One of my favorite quotes is “Life is what happens while you are waiting for life to happen.” When I just went to research the source I realized that this isn’t actually a quote. John Lennon penned the lyrics, “Life is what happens while you are busy making other plans.” I’m not sure how I came up with my own mangled version of this quote but it still expresses the point. The big things that are coming up in our lives are closer than they appear.
I thought long and hard about what to give Bethany, my girlfriend, for her birthday this year. I wanted the gift to be a creative way to remember some of our best moments together. Working my way through many iterations of this potential gift I finally landed on an idea that seemed to have potential.
I found a bulletin board with a natural wood frame and a surface that resembled canvas. Realizing that it was not only Bethany’s style but also a great way remember our adventures, I knew that I had finally uncovered the right gift.
I have reflected recently on how much insight artists seem to have on life. As they convey their own feelings, experiences and ideas through art they reach us in unexpected ways.
I used to think that I was primarily a philosophical thinker. While pursuing knowledge I began to feel like I was drying up so I picked up photography. I received so much affirmation from friends and family for my initial efforts that I began to lean back toward art as my primary form of expression. This may have been partially due to the fact that I was required to read and write for my education while art was purely voluntary and fun.
When I graduated from seminary and was no longer required to do so much writing I started to enjoy it again as a way to articulate what I was learning from life. Now I’m trying to find where these two vehicles of expression collide. I think and therefore I write. I feel and therefore I express. I want both my writing to convey art and my art to express truth.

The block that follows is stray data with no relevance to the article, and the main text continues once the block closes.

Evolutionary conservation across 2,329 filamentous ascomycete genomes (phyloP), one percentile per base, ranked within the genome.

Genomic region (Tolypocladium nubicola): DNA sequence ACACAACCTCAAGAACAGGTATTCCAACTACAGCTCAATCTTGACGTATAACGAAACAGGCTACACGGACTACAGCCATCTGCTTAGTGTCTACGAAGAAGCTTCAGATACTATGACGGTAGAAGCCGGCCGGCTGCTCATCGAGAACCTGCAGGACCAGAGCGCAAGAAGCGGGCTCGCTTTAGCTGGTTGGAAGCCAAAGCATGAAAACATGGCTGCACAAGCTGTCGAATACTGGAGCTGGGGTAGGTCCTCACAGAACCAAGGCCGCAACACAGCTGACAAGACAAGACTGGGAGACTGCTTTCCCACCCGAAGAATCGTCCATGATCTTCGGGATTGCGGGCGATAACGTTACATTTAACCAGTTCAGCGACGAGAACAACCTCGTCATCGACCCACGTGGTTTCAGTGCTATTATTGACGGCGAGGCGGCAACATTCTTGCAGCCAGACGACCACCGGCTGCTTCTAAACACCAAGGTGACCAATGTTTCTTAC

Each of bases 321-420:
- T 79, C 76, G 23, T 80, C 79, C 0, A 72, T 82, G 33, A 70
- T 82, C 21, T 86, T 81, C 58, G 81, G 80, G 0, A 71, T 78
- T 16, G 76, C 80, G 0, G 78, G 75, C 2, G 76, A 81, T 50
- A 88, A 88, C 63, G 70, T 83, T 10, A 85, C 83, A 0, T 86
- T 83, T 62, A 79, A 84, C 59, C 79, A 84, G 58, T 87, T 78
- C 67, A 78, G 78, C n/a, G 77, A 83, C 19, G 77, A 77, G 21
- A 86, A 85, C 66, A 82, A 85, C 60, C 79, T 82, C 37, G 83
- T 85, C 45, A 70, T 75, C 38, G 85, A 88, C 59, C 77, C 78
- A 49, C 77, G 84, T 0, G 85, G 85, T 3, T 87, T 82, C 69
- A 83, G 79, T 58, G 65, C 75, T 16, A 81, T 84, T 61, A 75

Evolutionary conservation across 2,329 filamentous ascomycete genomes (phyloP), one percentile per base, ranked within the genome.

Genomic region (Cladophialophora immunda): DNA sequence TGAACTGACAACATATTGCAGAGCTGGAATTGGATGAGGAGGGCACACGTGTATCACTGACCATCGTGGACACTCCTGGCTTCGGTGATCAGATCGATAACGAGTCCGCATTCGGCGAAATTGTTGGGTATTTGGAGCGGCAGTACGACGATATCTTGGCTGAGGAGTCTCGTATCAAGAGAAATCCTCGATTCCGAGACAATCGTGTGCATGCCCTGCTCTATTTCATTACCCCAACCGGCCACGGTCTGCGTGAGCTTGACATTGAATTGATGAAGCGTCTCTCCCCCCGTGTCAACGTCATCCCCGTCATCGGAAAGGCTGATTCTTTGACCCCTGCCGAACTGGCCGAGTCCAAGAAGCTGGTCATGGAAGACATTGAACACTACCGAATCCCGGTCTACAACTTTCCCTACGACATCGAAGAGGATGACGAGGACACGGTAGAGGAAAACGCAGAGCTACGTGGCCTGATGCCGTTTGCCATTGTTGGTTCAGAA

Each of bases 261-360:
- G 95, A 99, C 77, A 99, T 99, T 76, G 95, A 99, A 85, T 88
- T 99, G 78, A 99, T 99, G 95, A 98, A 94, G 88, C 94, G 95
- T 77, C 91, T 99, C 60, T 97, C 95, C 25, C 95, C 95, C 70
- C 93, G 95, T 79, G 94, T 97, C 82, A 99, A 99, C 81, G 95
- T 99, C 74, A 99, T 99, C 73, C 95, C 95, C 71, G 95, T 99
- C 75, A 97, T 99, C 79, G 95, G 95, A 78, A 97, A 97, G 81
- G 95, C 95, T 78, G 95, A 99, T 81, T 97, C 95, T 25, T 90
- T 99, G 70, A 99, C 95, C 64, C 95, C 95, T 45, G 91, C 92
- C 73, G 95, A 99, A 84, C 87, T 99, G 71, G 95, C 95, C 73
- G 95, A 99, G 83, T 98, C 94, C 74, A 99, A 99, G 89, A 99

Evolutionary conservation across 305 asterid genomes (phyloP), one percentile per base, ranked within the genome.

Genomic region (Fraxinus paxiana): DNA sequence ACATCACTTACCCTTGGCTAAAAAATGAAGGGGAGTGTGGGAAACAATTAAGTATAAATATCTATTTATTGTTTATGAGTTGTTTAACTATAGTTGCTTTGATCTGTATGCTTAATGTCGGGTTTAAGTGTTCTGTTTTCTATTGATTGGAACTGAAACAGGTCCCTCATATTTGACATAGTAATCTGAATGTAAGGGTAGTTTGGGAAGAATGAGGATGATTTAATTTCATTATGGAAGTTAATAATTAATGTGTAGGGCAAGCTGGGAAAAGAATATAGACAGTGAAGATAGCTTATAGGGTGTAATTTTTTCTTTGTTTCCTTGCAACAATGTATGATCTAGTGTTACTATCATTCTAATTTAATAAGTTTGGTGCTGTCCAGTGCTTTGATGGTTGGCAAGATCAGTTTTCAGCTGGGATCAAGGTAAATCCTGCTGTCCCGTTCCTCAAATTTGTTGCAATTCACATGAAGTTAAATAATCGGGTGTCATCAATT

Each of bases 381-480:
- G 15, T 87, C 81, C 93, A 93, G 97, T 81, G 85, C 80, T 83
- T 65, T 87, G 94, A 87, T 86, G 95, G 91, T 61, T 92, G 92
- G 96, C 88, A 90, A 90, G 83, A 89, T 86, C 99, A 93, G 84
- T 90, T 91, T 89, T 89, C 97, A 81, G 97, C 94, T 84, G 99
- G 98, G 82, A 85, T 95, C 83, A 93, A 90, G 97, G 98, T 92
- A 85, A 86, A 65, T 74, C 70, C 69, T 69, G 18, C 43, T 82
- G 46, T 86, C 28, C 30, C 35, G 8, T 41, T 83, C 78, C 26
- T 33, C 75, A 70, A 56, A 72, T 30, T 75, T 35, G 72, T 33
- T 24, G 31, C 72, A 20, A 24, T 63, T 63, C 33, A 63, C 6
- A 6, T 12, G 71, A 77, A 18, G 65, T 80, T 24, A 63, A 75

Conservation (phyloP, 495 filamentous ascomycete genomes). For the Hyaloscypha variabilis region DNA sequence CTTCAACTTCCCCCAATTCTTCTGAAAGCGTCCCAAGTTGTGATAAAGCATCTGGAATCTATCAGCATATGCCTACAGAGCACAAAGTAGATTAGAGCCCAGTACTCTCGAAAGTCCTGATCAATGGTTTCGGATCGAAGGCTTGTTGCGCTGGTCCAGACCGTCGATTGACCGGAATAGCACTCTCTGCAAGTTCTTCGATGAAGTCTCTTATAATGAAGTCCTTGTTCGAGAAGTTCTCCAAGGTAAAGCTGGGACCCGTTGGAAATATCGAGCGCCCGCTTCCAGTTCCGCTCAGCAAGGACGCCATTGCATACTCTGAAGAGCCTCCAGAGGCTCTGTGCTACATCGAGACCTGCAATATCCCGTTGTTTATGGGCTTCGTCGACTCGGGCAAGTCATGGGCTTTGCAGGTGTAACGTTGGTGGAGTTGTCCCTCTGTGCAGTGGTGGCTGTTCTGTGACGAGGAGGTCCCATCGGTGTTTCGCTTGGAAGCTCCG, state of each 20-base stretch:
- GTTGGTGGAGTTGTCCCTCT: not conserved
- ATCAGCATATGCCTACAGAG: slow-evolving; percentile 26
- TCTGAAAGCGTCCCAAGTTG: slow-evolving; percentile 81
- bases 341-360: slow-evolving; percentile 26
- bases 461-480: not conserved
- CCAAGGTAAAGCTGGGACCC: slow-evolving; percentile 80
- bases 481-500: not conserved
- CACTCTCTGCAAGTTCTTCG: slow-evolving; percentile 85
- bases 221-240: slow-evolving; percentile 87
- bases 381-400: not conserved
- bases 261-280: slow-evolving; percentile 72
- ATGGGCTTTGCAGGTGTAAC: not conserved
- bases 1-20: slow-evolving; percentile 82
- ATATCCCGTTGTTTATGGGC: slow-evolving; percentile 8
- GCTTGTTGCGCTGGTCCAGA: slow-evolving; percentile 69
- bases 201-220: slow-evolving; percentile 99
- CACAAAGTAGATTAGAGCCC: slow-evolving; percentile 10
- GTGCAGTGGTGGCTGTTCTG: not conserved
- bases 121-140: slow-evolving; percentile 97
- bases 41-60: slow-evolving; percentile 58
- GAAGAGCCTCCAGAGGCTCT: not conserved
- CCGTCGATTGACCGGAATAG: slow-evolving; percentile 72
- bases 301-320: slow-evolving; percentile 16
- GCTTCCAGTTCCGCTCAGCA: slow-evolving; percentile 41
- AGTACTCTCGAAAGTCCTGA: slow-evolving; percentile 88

This is the initial blog post I have written first in a memo book before typing it up. I have been reconnecting with the natural transfer of thought from pencil to paper and it has been both fun and inspiring. The classic style of Field Notes and the story behind them is largely responsible for this rebirth.
I have been interested in Field Notes ever since they were first released. Although attracted to their classic style I didn’t know how I would use them since I was capturing more and more of my life through digital means.
I have tried out every writing or handwriting app that I could find for iPad and iPhone only to make a surprising discovery. The apps that I liked best most closely imitated physical notebooks. This begs the question, why use an imitation rather than the real deal?
Exploring the intersection between apps and life has become almost a hobby for me. I like discovering ways to do things better. Although apps and a digital workflow present a significant advantage in many areas, replacing notebooks might be where they have met their match.
I feel like my blog has become a series of posts about how I am back to writing with many moons transpired between them. Here we go again. Why am I such an inconsistent writer? The answer is both simple and complicated.
The simple answer is that I tend to focus on projects in cycles. Traveling always stimulates my writing but I hardly take the time to record insights from day to day life. Consistency with blogging is key and this is certainly not my strength.